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Project 28
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Project 28

Wolfgang Kastenmüller

In vivo visualization of inflammasome activation in the context of acute bacterial infections

Institute of Molecular Medicine and Experimental Immunology, University Hospital of Bonn

Brief description in German
Das Immunsystem besteht aus einem dynamischen Organsystem, deren einzelne zelluläre Bestandteile sich ständig in Bewegung befinden - auf der Suche nach eindringenden Pathogenen. Dabei spielen die Rezeptoren des angeborenen Immunsystems eine besondere Rolle, da sie Infektionen schnell und spezifisch erkennen können. Die daraus resultierenden Signale wie Zytokine führen zur Rekrutierung von weißen Blutkörperchen, die dann die Infektion bekämpfen und eliminieren.

In den letzten Jahren sind die sogenannten NOD-like Rezeptoren als neue Repräsentanten des angeborenen Immunsystems in den Vordergrund getreten. Ihre Aktivierung führt zur Sekretion von IL1 und IL18, welche unter anderem Lymphozyten aktivieren.

In unserem Projekt gehen wir der Frage nach, mit welcher Dynamik das angeborene Immunsystem auf eine akute bakterielle Infektion reagiert. Dazu verwenden wir die intravitale 2-Photonen Mikroskopie, die es uns erlaubt, die Ausbreitung einer Infektion in vivo zu visualisieren und gleichzeitig zu beobachten, wie das Immunsystem darauf antwortet.

 

27-10-13 4h Specs CFP CD31 647, Lyve-PE, LysMGFP 5th_001_neu.jpg

Whole mount of skin showing neutrophils (green), blood vessels (red), ASC specks (white) and keratinocytes (blue), 4h after injection of purified ASC aggregates. by Wolfgang Kastenmüller

Summary
The immune system represents a highly flexible and dynamic organ system that has primarily evolved to fight off invading pathogens. In principle this system can be divided into two functionally connected parts - the innate and the adaptive immune system. NOD-like receptors can activate a larger multiprotein complex, the so-called inflammasome, which in turn leads to activation and secretion of inflammatory cytokines like IL-1 and IL-18.

We have recently identified that inflammasome signals in the context of bacterial infections link the innate and adaptive immune system. Specifically IL-18 activates memory CD8+ T cells to produce IFNg in a non-cognate manner.

Our static imaging analyses of this process, using frozen tissue sections, point to a highly dynamic and organized order of events. Therefore our central hypothesis is that the propagation of inflammasome activation in the tissue is a highly dynamic process involving resident and recruited myeloid cells.

In this work we aim to unravel the in vivo dynamics of inflammasome activation and the resolution of inflammation in the context of acute bacterial infections in the skin and lymph nodes. To this end, we will apply a novel reporter mouse line (ASC-Cerulean) to investigate when and where inflammasome activation takes place in relation to infectious foci using 2-photon intravital microscopy and multicolour histocytometry.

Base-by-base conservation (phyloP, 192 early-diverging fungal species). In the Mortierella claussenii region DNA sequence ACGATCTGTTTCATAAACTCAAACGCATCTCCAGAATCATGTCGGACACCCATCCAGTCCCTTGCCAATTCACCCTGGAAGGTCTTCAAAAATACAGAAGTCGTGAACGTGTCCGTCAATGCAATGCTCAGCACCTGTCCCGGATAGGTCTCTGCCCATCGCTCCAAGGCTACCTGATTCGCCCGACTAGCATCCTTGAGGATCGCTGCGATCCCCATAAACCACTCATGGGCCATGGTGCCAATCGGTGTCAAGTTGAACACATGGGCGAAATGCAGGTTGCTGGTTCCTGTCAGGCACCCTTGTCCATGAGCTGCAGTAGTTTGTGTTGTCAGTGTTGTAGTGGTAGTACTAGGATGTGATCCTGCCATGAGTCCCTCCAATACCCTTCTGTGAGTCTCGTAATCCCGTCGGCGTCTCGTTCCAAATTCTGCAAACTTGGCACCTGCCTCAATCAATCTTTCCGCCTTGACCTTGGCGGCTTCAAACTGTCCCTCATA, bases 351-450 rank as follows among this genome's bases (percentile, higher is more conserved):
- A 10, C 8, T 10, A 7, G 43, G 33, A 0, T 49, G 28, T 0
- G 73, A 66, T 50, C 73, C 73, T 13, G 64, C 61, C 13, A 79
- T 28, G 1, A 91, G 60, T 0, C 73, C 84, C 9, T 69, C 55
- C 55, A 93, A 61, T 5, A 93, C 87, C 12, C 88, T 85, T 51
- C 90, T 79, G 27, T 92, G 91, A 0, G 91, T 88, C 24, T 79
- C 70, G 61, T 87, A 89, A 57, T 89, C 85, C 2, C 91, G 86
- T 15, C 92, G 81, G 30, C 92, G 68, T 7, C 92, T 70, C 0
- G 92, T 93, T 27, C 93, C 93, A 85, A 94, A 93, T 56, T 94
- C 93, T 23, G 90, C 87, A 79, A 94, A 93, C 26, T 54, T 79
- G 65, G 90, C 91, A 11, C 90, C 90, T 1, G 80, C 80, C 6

Our investigation will reveal in which cells the inflammasome is activated in a dynamic fashion and which cells help to dampen the propagation of innate immunes signals in the tissue. This study will provide novel insights into pathogen defense by the immune system and will uncover basic principles of the dynamics of inflammasome activation in living animals.

List of relevant publications
Wolfgang Kastenmüller has moved his laboratory to Germany (University of Bonn) in January 2012. Thus, the listed publications that are relevant to this project have not been funded by this CRC 670.

Peer reviewed publications:

Eickhoff S, Brewitz A, Gerner MY, Klauschen F, Komander K, Hemmi H, Garbi N, Kaisho T, Germain RN, Kastenmüller W. 2015. Robust Anti-viral Immunity Requires Multiple Distinct T Cell-Dendritic Cell Interactions. Cell 162(6):1322-37

Franklin BS, Bossaller L, De Nardo D, Ratter JM, Stutz A, Engels G, Brenker C, Nordhoff M, Mirandola SR, Al-Amoudi A, Mangan MS, Zimmer S, Monks BG, Fricke M, Schmidt RE, Espevik T, Jones B, Jarnicki AG, Hansbro PM, Busto P, Marshak-Rothstein A, Hornemann S, Aguzzi A, Kastenmuller W, Latz E. 2014. The adaptor ASC has extracellular and 'prionoid' activities that propagate inflammation. Nat Immunol 15: 727-37

Kastenmuller W, Brandes M, Wang Z, Herz J, Egen JG, Germain RN. 2013. Peripheral prepositioning and local CXCL9 chemokine-mediated guidance orchestrate rapid memory CD8+ T cell responses in the lymph node. Immunity 38: 502-13

Kastenmuller W, Torabi-Parizi P, Subramanian N, Lammermann T, Germain RN. 2012. A spatially-organized multicellular innate immune response in lymph nodes limits systemic pathogen spread. Cell 150: 1235-48

Gerner MY, Kastenmuller W, Ifrim I, Kabat J, Germain RN. 2012. Histo-cytometry: a method for highly multiplex quantitative tissue imaging analysis applied to dendritic cell subset microanatomy in lymph nodes. Immunity 37: 364-76

Qi H, Kastenmuller W, Germain RN. 2014. Spatiotemporal basis of innate and adaptive immunity in secondary lymphoid tissue. Annu Rev Cell Dev Biol 30: 141-67